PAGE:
National Association of Government Employees, Local R4-45 and U.S. Department of Defense, Defense Commissary Agency, Fort Lee, Virginia
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55 FLRA No. 90
NATIONAL ASSOCIATION OF GOVERNMENT
EMPLOYEES, LOCAL R4-45
U.S. DEPARTMENT OF DEFENSE
DEFENSE COMMISSARY AGENCY
FORT LEE, VIRGINIA
(54 FLRA 1376 (1998))
ORDER DENYING MOTION FOR
June 28, 1999
Before the Authority: Phyllis N. Segal, Chair; Donald S. Wasserman and Dale Cabaniss, Members.
I. Statement of the Case
This case is before the Authority on the Union's motion for reconsideration of the Authority's Decision in National Association of Government Employees, Local R4-45 and U.S. Department of Defense, Defense Commissary Agency, Fort Lee, Virginia, 54 FLRA 1376 (1998). The Agency filed an opposition to the motion.
Section 2429.17 of the Authority's Regulations permits a party who can establish extraordinary circumstances to request reconsideration of an Authority decision. For the following reasons, we conclude that the Union has failed to establish that extraordinary circumstances exist, and we deny the Union's motion.
II. Decision in 54 FLRA 1376
In 54 FLRA 1376, the Authority concluded that the Union failed to establish that the Arbitrator's award was deficient under section 7122(a) of the Federal Service Labor-Management Relations Statute (the Statute). The award denied a grievance as not arbitrable based on the Arbitrator's findings that the grievance and the Union's request for arbitration were not timely filed. In particular, the Arbitrator found that the grievance was "clearly untimely," and that the Union's request for arbitration was untimely because the parties' collective bargaining agreement "explicit[ly]" states that the time for invoking arbitration tolls the "issuance" date of an Agency's final grievance decision letter, not the date the letter is received. Award at 4-5, 10.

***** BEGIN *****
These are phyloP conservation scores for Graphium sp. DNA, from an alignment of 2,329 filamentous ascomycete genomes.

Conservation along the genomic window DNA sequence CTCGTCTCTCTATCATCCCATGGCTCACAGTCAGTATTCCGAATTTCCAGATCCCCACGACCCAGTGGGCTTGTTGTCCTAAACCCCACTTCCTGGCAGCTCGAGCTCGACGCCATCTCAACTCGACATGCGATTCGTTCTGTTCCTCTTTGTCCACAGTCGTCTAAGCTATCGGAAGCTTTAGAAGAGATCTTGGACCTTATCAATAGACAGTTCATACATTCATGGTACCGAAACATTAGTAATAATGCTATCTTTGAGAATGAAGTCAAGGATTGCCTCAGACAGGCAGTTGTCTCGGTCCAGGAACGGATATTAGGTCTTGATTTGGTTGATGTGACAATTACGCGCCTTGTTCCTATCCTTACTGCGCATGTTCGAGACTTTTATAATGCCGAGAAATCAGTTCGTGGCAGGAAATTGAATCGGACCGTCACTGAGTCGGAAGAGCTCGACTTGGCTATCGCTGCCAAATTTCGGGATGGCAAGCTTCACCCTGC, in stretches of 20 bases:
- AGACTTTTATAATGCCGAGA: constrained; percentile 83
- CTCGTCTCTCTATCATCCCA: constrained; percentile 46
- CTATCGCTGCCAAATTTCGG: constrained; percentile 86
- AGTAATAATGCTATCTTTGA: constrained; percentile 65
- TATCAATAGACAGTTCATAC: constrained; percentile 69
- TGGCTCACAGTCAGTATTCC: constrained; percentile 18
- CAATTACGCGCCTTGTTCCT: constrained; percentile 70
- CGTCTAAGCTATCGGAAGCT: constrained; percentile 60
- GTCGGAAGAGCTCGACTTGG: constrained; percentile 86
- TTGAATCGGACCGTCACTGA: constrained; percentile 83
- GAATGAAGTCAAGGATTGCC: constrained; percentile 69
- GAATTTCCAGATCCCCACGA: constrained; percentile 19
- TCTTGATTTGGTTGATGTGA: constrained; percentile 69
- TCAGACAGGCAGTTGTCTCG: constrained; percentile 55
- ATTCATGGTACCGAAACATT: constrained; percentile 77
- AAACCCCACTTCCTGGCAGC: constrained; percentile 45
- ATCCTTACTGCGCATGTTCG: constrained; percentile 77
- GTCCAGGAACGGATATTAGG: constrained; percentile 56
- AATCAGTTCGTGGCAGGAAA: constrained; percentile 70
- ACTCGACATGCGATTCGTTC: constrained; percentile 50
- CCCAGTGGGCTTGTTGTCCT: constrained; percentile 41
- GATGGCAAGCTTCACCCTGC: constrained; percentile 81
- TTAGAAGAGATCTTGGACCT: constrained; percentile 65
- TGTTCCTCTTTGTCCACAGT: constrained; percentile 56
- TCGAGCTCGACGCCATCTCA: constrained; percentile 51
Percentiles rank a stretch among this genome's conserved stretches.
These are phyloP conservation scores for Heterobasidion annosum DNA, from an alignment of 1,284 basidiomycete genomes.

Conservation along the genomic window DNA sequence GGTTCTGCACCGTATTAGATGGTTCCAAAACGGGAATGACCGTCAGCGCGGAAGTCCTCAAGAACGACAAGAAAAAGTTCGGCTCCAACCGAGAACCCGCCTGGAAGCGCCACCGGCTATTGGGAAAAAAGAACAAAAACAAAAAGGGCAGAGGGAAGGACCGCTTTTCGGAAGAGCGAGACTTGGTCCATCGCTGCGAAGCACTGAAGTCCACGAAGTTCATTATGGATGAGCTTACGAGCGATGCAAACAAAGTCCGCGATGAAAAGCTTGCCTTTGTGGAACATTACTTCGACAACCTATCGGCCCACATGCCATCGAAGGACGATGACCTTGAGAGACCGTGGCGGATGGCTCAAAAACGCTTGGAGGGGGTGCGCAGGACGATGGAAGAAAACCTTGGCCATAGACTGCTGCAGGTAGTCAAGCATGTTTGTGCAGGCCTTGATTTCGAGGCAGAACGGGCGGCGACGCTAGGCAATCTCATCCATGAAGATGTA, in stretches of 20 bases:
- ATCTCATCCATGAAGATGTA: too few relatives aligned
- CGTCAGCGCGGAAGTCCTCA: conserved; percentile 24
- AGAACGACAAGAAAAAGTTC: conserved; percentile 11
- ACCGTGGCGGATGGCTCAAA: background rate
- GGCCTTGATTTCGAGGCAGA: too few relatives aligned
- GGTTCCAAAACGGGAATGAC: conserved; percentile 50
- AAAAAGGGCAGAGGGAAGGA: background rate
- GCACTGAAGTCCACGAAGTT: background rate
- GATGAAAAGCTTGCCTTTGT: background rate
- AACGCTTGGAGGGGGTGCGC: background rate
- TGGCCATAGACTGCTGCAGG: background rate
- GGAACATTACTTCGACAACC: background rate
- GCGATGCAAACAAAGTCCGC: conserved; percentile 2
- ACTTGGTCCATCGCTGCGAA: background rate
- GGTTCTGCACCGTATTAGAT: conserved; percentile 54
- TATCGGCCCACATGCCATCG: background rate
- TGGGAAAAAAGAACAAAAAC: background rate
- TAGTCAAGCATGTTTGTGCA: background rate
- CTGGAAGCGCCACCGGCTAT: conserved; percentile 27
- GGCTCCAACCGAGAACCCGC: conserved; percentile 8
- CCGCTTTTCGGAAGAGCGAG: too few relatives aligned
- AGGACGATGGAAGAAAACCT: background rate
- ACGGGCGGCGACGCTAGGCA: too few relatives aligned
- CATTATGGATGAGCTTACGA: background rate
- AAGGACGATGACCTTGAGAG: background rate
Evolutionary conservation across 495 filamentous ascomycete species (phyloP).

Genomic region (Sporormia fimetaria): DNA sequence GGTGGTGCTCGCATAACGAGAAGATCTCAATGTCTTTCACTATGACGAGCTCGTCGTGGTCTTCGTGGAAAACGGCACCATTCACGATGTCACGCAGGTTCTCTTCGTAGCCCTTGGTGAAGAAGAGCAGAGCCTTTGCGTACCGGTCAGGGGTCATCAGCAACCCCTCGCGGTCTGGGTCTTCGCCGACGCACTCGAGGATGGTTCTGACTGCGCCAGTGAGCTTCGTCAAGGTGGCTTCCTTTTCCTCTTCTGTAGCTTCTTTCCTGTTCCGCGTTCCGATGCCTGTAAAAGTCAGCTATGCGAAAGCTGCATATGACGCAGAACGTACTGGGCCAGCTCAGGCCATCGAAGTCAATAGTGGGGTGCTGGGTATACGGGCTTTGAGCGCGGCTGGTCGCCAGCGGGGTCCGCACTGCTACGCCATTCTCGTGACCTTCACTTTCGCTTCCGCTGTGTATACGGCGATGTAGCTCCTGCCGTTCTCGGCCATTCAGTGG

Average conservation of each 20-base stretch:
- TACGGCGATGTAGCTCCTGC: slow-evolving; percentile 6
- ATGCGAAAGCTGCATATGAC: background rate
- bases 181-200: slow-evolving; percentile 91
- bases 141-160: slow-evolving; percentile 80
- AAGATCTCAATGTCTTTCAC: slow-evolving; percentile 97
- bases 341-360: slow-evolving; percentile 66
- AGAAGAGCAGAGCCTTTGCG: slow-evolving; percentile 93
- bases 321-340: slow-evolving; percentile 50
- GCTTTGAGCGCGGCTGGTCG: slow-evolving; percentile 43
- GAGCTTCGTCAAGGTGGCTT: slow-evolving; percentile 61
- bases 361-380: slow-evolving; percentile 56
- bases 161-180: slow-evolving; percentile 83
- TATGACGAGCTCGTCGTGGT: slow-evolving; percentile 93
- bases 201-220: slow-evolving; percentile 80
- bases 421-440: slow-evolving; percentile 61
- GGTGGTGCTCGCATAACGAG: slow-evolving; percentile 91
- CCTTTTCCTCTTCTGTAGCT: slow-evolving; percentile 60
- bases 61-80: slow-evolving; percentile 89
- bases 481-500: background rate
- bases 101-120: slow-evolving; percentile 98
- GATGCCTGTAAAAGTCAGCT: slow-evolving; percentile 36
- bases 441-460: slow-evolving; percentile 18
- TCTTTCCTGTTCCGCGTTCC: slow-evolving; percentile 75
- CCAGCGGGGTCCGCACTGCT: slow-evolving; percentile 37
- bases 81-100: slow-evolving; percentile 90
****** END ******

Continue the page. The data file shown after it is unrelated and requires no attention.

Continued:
The Union excepted to both findings on the grounds that the award was "clearly erroneous," did "not draw its essence from the contract," and "erroneously interpret[ed] laws, rules and regulations[.]" Exceptions at 7-8. The claim that the award failed to draw its essence from the parties' agreement was the only ground for which the Union provided arguments. In this regard, the Union claimed that the grievance was timely filed because the Union filed the grievance when the Agency actually violated the parties' agreement, rather than in anticipation of that violation. The Union also claimed that arbitration was timely invoked and that the Agency's claim to the contrary should have been barred because it was not timely raised by the Agency under the parties' agreement.
On review, the Authority considered the Union's exceptions, and concluded that the award was not deficient. Accordingly, the Authority denied the Union's exceptions.
III. Motion for Reconsideration
In its motion for reconsideration, the Union contends that the Authority should reconsider 54 FLRA 1376 based on the following three "extraordinary circumstances":
(1) The case was decided solely on the issue of . . . the timeliness of the grievance.
(2) The contract explicitly requires the [A]gency raise the issue of non-arbitrability "no later than the final decision being issued." . . . The [A]gency did not raise arbitrability prior to the final decision being issued and therefore the Arbitrator's Award is absolutely contrary to the parties' negotiated agreement.